Issues with the Term "SEXISM"

While the term "sexism" is sometimes applied to institutional conduct, it is more typically associated with individual acts and intentions, obscuring the underlying processes and effects. 

The term also frequently separates gender-specific forms of ill-treatment and bad behavior from the other structural inequalities with which they intersect, focusing on the insults and discriminatory incidents faced by relatively privileged women rather than the constant abuse and exploitation faced by those who are more vulnerable. Another issue with the term "sexism" is that it is gender-neutral. 

Men, too, are often treated unfairly because of their sex, and they, too, experience sexism. 

However, as she also points out, such sexism differs significantly from that faced by women in terms of "frequency, intensity, and context." It's also different because of the larger gendered power structure in which sexist occurrences or behaviors occur, as explained in the next paragraph. In this larger context, there is a world of difference between jokes mocking rich males and jokes mocking impoverished women, for example. 

This is the difference between 'punching up,' which aims to undermine existing inequities by puncturing wealthy people's unreflective and self-satisfied worldview, and 'punching down,' which humiliates those who are already disadvantaged. 

This context is frequently overlooked, leading feminists to be accused of lacking a sense of humor if they fail to find misogynistic jokes amusing, as well as being accused of sexism if they make a joke at the expense of men; this accusation may tempt them to invoke Margaret Atwood's oft-quoted observation, "Men are afraid that women will laugh a lot." 

Women are frightened of being killed by males.' When sexism is discussed in isolation from larger patterns of male authority, the difficulties of making substantial change might be underestimated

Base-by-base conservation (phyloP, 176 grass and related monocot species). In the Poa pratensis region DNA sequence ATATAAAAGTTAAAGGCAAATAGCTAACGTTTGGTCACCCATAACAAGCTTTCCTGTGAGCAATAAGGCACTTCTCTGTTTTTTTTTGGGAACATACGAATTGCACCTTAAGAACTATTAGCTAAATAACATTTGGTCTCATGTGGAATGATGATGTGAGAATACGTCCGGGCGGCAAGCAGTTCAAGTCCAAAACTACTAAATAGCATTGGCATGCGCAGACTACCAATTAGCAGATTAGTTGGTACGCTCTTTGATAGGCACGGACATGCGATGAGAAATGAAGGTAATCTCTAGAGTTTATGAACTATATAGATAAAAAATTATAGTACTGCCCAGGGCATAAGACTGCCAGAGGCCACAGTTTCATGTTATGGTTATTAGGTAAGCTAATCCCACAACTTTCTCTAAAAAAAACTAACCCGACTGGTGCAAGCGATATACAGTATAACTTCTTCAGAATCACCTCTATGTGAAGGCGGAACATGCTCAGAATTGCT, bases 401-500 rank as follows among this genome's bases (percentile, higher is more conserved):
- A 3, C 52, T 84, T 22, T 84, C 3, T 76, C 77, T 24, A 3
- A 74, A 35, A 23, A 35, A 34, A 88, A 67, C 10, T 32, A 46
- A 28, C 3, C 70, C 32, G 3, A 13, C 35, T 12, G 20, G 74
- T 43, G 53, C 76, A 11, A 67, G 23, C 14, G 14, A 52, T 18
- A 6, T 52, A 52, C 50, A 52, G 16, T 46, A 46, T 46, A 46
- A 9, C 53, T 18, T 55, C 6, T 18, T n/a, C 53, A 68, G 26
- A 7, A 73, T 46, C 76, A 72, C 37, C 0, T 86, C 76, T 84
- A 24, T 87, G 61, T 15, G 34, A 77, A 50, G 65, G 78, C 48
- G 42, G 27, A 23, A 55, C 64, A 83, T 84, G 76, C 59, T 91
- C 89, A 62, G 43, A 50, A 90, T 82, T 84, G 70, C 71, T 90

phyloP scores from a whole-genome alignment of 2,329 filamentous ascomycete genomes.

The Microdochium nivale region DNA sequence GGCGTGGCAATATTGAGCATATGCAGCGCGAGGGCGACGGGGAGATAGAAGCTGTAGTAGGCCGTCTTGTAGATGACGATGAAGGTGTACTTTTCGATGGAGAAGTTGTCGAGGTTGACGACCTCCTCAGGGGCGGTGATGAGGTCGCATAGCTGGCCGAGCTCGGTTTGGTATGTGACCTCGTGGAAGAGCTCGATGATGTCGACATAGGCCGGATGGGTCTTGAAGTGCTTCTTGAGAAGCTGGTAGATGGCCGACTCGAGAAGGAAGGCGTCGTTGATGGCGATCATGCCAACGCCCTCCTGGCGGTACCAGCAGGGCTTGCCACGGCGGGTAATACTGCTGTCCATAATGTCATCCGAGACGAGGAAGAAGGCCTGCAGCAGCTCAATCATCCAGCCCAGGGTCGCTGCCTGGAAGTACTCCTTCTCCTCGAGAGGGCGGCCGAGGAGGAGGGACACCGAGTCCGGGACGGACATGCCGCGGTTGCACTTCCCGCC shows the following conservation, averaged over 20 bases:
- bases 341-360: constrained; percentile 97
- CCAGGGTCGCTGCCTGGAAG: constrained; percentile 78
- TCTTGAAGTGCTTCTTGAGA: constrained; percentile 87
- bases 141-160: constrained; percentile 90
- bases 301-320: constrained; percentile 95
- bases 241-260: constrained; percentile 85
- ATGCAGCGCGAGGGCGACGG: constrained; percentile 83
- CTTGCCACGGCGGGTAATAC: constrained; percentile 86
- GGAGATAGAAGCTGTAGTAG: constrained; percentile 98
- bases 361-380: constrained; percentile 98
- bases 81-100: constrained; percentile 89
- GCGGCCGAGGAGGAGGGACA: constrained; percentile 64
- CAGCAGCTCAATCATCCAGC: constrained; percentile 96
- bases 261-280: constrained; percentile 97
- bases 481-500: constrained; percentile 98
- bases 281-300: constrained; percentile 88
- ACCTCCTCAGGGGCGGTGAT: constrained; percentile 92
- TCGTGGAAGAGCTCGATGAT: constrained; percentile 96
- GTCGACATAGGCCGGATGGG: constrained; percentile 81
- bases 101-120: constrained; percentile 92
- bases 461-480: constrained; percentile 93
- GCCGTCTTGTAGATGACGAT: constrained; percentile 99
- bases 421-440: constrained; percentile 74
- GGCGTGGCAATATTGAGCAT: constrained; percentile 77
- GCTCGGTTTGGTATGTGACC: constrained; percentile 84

Men dominate positions of power and authority in the judiciary, politics, culture, and the media, she did not really investigate the relationship of institutionalized public power to sexism or other forms of male privilege, such as men's generally higher financial resources. 

Instead of perceiving male vested interests as making eliminating sexism both hard and difficult, Bates was thrilled to learn that many men supported her effort, and she argued that ending sexism is a relatively easy matter of cultural change. 

‘This is not a men against women issue.' It's about individuals versus prejudice, and sexism. 

A more analytical approach, on the other hand, would recognize that the overall preference for males over women is a complex, multidimensional system including a variety of interconnected and mutually reinforcing economic, political, legal, physical, and cultural aspects. Support from well-intentioned men is welcome in this situation, but it must take the shape of action as well as words. 

These critiques do not imply that the label "sexism" be dropped. Indeed, it continues to give an accessible and politically extremely effective starting place for feminist consciousness and political action by highlighting discriminatory practices and attitudes and labelling them as wrong. 

It is, however, descriptive rather than analytical, and it should be utilized as part of a larger analysis of ‘patriarchy,' which is explored in the next section.

You may also want to read more about Feminism and Activism here.